Can something as seemingly inconsequential as a stone trigger a national park memory in your mind? If you pick up a rock on your next hike in a park, will you wonder about its origin?
Hiking down a trail too often is done with the intent to go from Point A (the parking lot) to Point B (a campsite, or scenic payoff) as quickly as possible. How many of us focus on where our feet land and not on what's alongside the trail, in the forest or desert, the nearby river or lake, or the mountains stretching ever upward overhead? In our technologically overloaded world it seems we've forgotten how to linger over something as simple as a pine cone, a marmot's burrow, a patch of purple and yellow asters, a splash of glacial scour, or even a rock.
It was something as simple as a rock that fit into Paul Schullery's hand that made him pause and look up as he hiked somewhere in the vast expanse of Waterton-Glacier International Peace Park. Small and inconsequential on one hand, the fragment of something much larger and grander made him wonder about its source.
I have a habit in Waterton-Glacier that I have nowhere else. I pick up little rocks, study them for a minute, then look up to the mountains to find the parent of whatever little piece I hold in my hand. This leads me to consider all manner of connections and processes.
If I happen to be high on a dry slope at the time, the rock will be sharp and jagged -- a freshly fallen, randomly faceted, coarse-surfaced little thing whose shape my mental processes of organization involuntarily attempt to recognize -- an arrowhead, a cashew, a guitar pick, a badge. If it's flat (and most are flatter along one plane or another) I reflexively fit it into the curve between my thumb and forefinger, testing its heft and promise as a skipping stone, though I may be miles from open water.
If I happen to be loafing on the shore of a lake -- let's say one of the long, deep ones that radiate out from the central mountain spines of the park -- I find a whole different class of rocks. They have the same general assortment of shapes, usually flattened rather than round, and they come in the same colors, made much brighter by being wet. But their contours are softer. There are no sharp angles and edges, no fresh fractures, no raspy friction against the thumb. Again I look up to the mountains, to see if I can figure out where each piece started.
Mr. Schullery, long on the staff of Yellowstone National Park and now a scholar in residence at Montana State University and whose award-winning writings on nature and history have received acclaim, transforms an already rewarding experience of simply taking a walk in the park into one so much richer just by pausing to contemplate things as ordinary as rocks. In This High, Wild Country, A Celebration of Waterton-Glacier International Peace Park the author and his wife, Marsha Karle, who lends to the richness of this book with her watercolors, rambles on for a full 20 pages about the geology he finds under his feet, and high over his head, in the peace park.
And why shouldn't he? After all, Waterton Lakes National Park in Alberta and our own Glacier National Park are geologic wonders, worked and reworked by upheavals and erosion, cleaving ice, dissolving waters, and even the burrowing of hoary marmots and the sharp, clattering hooves of bighorn sheep.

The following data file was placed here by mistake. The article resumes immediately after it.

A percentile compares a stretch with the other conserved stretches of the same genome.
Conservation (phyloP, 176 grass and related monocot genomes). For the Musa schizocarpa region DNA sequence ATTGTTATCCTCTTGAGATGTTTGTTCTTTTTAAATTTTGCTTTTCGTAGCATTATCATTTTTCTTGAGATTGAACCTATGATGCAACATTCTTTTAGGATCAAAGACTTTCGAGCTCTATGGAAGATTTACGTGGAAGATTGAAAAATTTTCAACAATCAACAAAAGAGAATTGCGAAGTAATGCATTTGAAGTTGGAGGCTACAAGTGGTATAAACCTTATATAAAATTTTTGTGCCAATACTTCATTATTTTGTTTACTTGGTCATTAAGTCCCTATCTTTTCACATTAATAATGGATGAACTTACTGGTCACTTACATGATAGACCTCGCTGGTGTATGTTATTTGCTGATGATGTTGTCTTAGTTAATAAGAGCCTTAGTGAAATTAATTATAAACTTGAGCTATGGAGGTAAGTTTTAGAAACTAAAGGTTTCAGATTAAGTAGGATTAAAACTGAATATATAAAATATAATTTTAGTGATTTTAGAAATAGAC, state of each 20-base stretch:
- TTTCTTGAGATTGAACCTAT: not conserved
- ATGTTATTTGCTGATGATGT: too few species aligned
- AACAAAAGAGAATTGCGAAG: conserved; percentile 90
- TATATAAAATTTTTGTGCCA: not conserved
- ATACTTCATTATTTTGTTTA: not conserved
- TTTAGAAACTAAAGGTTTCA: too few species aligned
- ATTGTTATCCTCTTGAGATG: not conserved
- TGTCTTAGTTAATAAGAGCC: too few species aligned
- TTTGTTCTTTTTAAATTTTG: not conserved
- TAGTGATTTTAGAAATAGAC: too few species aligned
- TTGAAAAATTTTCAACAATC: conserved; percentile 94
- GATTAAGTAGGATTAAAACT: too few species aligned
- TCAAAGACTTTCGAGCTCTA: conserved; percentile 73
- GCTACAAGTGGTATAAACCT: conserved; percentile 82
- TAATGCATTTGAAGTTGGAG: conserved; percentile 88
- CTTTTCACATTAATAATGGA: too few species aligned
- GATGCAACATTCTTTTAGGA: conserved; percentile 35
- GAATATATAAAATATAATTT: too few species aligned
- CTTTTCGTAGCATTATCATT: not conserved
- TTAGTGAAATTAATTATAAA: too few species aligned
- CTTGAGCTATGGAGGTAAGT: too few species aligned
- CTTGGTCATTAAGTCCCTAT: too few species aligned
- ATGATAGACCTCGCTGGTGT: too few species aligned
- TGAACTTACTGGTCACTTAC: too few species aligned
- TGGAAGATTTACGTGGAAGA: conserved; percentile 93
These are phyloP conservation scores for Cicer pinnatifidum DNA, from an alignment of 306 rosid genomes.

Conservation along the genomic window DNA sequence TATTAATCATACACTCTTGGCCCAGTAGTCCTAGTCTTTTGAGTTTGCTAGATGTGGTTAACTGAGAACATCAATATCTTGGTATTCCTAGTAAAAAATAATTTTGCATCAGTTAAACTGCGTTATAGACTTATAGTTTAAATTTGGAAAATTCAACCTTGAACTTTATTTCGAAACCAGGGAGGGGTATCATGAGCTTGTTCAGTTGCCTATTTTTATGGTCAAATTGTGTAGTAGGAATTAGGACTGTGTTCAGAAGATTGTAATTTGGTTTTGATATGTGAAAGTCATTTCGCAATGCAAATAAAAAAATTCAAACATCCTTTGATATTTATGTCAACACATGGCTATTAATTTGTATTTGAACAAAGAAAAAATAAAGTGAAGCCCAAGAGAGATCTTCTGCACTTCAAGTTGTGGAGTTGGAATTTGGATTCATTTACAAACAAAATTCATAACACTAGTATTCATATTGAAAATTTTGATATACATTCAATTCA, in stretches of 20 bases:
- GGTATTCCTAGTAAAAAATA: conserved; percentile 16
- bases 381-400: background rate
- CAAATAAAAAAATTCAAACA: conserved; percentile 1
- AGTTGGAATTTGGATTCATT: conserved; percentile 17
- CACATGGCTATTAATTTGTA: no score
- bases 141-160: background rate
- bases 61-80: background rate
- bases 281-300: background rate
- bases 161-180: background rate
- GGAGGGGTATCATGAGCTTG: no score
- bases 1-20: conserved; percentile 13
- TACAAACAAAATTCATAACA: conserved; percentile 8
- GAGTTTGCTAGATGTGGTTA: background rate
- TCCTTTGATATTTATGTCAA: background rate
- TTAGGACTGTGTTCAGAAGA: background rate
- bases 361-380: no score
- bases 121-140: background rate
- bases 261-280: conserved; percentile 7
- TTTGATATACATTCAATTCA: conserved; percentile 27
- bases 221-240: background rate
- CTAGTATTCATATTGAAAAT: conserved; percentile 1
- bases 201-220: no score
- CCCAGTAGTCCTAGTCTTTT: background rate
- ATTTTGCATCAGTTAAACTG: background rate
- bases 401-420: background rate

He does so not with a geologist's eye, but rather that of a national park visitor with a curious mind.
"I don't blame the geologists for my bewilderment about geology, any more than I blame General Motors that I don't really understand automatic transmissions," he tells us. "And historically, my geological bewilderment put me in very good company here in Glacier. For more than a century now, distinguished explorers and geologists have been poking around here, gradually answering the really important questions, then reconsidering them, then answering them again."
This High, Wild Country is not solely a celebration of geology, though Mr. Schullery certainly easily could have wandered much further on that subject, as the parks overflow with geology. Through its 117 pages of text Mr. Schullery and Ms. Karle, herself a long-time Park Service employee before letting her evolution into a successful artist come to full blossom, explores the parks' wildlife, the time-honored tradition of wetting a fly in its streams not so much as to actually catch anything but simply to enjoy the time spent waiting for a strike, camping, and, quite naturally, the glorious landscape.
He does so in a comfortable fashion, one that's both stream-of-consciousness and conversational, such as this passage on fishing some backcountry lake:
For a while I thought that my only consolation would be the glorious view. Steep ridges with dark, twisted strata ran up in various directions, towering more than two thousand feet above the lake on three sides, and were reflected hugely in the still water. But then, as so often happens when I start fishing lazily and without thought, I became engaged in the game. Up to my waist and shivering in the cold lake, I used what was left of the light to improve my gear, experimenting with smaller and smaller flies, tiptoeing into deeper spots to make longer and more delicate casts over the elusive little risers.
Complementing Mr. Schullery's words are his wife's watercolors and sketches, vibrant images that lend depth to the narrative. Some are as simple as a clutch of geraniums in purplish bloom and rounded cobbles on the bottom of a stream. Others depict the bears, wolves, and thrushes that call these parks home. And some capture the golden glory of autumn in the northern Rockies and the geologic imprint of the gorge sculpted by Avalanche Creek.
While This High, Wild Country is a great book to set back in an armchair before the fire and imagine a trip to Waterton-Glacier, it also should convince you to pause, if only for a minute, on your next hike to wonder about that stone at your feet.